Deep Dish Deliverance

When you work in an office, you learnto fear the pizza lunch: that afternoon when the boss suddenly becomes generous and treats his workers to about four or five thin, cold, disgusting pies. The Weekly’s office manager, thank Vishnu, is a resourceful woman, and she always ordered from Giant Pizza Crazy Chicken, a Fountain Valley pizzeria so amazing it seemingly had two names, as well as an outlandish $30 lunch special that netted us a delicious 28-inch pizza; 2 pounds of moist, spicy chicken; five fluffy garlic breads; and two two-liter soda bottles.

Giant Pizza Crazy Chicken no longer exists, unfortunately, and I worried that I’d never find another pizza of such substance. But one recent Saturday evening at Tony’s Little Italy in Placentia, while my buddy and I twirled through a plate of spaghetti heavy with olive oil, garlic and chicken, we eyed three Cal State Fullerton students munching the fattest pizza I have ever seen. As thick as a Tom Clancy novel; the circumference of a basketball hoop. The size of Tony’s deep dish was so awesome that, in my olive-oil-induced delirium, I thought the ladies were chopping up the table and serving themselves slices of wood.

I made a mental promise to share this deep-dish pizza with my office mates someday. It happened last week. After our regular Thursday-morning editorial meeting, I raced up the 57 freeway toward Tony’s Little Italy, which has occupied the same shopping plaza cubbyhole for 28 years. It’s as quaint a living monument to Chicago as anything since Harry Carey. There are portraits of Walter Payton and Mike Ditka, pennants for the Bulls and Blackhawks, and a mural that re-creates a bird’s-eye view of Wrigley Field. They also sell subs and such Italian-American classics as spaghetti, ravioli and mostaccioli, but the focus is on the pizza—it says so on the window.

There were no customers so early on a weekday morning, but the hustle in the kitchen behind the counter suggested the Manzella clan that owns the tiny restaurant was preparing for a stampede of takeout orders. Like mine.

I knew something was different when I tried picking up the two boxes containing the deep-dish pizzas. Umph. Heavy. I straightened my back and locked my knees to get a better grip. I lugged them into the office and laid the boxes on a table. Some Weeklings gathered around the two pizzas—one chicken-topped; the other Tony’s Special, sausage mixed with green pepper and onion. The hearty scent of oregano and pizza sauce spread across the office, drawing more Weeklings. For a while, everyone stared in silence as if we had found the Ark of the Covenant. Someone brought knives and plates. The feast began.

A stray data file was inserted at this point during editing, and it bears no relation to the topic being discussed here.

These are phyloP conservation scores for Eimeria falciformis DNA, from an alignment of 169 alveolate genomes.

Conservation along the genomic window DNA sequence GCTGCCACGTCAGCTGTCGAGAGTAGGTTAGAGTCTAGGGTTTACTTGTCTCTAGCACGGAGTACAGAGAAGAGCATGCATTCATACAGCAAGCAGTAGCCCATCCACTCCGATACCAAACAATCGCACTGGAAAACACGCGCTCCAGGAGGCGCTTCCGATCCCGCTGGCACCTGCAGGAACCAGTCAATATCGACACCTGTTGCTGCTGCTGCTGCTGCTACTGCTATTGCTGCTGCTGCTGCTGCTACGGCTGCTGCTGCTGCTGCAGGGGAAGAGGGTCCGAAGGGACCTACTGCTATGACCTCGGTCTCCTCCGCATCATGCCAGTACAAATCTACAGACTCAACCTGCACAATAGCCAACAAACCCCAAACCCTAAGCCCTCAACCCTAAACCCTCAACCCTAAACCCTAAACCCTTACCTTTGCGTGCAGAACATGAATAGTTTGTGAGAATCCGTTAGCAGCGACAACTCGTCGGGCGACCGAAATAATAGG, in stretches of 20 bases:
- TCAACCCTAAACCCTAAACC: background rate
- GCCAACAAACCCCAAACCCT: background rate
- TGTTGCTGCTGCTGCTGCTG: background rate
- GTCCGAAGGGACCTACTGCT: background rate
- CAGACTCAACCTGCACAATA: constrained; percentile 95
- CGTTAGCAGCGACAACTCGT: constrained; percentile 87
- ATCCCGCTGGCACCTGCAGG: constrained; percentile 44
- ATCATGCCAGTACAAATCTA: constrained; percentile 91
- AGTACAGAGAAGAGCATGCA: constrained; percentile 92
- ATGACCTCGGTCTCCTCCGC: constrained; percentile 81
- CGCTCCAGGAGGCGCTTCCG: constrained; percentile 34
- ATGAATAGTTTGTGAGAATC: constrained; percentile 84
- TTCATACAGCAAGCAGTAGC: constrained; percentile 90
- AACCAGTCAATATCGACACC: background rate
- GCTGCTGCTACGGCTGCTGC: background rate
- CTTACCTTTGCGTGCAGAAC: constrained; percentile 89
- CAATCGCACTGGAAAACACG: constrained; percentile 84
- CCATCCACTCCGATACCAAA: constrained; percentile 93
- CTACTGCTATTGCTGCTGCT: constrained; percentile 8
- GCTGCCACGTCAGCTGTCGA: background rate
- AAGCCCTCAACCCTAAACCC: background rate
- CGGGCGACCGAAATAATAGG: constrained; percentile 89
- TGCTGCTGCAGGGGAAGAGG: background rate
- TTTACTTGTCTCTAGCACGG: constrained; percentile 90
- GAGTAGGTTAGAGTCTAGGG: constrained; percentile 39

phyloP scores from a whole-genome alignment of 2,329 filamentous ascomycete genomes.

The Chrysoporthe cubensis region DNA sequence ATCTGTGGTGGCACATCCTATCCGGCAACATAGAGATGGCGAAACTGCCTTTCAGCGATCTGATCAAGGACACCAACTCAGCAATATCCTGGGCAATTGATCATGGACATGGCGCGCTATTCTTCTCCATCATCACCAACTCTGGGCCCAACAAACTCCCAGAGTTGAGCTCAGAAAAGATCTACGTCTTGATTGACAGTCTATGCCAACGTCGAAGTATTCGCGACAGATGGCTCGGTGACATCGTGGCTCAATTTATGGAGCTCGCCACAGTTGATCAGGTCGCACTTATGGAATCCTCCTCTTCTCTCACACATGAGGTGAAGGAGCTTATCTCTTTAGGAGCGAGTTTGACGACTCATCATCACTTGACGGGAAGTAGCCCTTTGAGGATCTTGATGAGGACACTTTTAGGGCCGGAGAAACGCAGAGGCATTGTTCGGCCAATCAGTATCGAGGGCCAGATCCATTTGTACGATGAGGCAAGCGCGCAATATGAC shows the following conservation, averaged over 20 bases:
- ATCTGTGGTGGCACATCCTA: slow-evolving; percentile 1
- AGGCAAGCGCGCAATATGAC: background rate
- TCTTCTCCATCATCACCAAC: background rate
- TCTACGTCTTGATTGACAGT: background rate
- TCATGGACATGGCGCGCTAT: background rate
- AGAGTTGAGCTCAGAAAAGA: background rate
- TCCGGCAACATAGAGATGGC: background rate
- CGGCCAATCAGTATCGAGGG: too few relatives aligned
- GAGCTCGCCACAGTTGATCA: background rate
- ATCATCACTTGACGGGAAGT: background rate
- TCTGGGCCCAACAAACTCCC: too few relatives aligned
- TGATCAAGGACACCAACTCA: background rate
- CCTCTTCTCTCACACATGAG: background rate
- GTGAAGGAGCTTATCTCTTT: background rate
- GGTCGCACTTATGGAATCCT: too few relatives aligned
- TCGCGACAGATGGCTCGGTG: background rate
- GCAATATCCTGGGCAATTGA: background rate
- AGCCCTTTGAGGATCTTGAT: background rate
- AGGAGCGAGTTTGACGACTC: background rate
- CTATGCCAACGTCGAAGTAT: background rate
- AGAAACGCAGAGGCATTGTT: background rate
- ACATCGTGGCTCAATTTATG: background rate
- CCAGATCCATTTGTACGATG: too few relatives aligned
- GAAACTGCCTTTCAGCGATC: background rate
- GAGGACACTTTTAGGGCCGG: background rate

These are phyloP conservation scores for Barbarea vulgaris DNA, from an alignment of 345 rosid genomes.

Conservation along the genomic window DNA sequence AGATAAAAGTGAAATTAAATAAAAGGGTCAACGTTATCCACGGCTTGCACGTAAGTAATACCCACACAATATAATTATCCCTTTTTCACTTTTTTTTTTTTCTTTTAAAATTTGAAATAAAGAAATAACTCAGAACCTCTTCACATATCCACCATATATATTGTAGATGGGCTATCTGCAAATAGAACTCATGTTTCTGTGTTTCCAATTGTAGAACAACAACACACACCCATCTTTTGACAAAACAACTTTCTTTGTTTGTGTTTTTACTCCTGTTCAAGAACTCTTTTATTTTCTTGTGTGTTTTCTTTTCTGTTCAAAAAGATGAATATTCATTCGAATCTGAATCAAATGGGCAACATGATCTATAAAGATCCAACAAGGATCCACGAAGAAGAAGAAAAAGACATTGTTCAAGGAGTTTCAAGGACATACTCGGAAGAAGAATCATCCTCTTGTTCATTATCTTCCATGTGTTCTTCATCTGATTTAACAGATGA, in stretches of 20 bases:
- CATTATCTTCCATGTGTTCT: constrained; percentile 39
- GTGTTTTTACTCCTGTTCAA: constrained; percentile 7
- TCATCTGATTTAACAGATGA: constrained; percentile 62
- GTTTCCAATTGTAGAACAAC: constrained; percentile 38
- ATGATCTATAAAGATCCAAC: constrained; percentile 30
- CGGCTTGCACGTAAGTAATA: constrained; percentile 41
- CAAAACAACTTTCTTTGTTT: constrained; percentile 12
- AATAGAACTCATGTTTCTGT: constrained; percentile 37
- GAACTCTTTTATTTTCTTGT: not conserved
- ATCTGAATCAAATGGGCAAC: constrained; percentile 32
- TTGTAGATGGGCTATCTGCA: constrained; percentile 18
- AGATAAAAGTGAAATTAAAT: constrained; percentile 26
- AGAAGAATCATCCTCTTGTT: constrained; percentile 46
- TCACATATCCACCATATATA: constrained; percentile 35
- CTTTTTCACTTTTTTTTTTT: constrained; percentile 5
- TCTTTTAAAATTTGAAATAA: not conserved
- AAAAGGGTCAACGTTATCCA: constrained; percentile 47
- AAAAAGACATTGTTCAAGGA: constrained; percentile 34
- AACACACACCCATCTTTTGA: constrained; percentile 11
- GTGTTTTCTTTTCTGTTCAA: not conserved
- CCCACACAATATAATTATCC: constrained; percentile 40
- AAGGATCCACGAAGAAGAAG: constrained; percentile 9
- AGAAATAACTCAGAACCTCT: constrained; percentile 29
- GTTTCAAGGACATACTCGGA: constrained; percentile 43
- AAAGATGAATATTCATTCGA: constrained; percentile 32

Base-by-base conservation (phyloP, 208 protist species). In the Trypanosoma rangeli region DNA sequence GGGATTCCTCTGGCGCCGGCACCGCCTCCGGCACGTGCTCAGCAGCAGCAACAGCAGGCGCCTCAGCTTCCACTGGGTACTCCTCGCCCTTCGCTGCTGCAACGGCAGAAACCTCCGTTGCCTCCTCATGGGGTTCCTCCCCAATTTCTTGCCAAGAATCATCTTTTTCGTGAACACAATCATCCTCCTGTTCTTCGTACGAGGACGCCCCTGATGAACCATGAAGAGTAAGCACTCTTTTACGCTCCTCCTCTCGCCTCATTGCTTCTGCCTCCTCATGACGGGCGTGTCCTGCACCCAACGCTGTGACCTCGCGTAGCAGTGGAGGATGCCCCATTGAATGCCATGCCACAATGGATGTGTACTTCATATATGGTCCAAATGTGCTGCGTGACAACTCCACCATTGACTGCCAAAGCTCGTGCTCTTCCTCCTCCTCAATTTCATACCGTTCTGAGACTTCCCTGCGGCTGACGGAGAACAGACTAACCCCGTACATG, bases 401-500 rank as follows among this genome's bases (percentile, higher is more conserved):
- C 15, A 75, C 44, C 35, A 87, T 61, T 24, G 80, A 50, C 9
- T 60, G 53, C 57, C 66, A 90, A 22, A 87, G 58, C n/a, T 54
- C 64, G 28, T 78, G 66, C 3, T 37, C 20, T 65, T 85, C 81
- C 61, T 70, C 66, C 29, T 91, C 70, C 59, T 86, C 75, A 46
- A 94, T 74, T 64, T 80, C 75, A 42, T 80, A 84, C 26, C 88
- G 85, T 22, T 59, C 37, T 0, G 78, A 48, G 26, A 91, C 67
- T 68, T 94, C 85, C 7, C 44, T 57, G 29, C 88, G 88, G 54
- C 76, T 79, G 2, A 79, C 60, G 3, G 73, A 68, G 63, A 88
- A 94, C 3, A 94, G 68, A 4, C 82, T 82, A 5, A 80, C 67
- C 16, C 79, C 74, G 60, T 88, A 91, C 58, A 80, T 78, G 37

“I’ve never had pizza like this,” remarked one of the production guys. “I’ve never heard of pizzas like these,” a writer sighed. Investigative reporter Nick Schou, the epitome of the taciturn Norse, said the chicken pizza was the best he had ever had. “Lots of times, you get chicken droppings,” he muttered between bites of his pie and a public records search (be warned, feckless council member!). “But this is fresh and sliced thin and . . .” Schou let the thought taper off as he engorged his cheeks.

The two pizzas were nearly vanquished by the time I could snatch the last two slices. Pizza sauce was splattered everywhere. People who couldn’t take the bounty of toppings on each slice spilled their excess on mine. I could barely distinguish between bread and veggie.

But then I bit into the Tony’s Special slice. The cheese was milky and melted thoroughly, but not clumpy. Even better, it maintained a creamy consistency near the crust, a crust good enough to re-sell as breadsticks. The combination of the fresh veggies with the rustic grace of crust, sauce, cheese and herbed ground sausage was grandiose. I’m used to folding pizzas in half and dunking them in ranch sauce, but a fork and knife were necessary to whittle the Tony’s Special slice.

And Schou was right—the chicken pizza was also great, with large, peppered chunks glued to the bread by cheese. I finished the slice, gathered the boxes and threw them away. The drive from Santa Ana to Placentia (hell, from anywhere civilized to Placentia) is long, but your co-workers will hail you as a hero for bringing them Tony’s for lunch.


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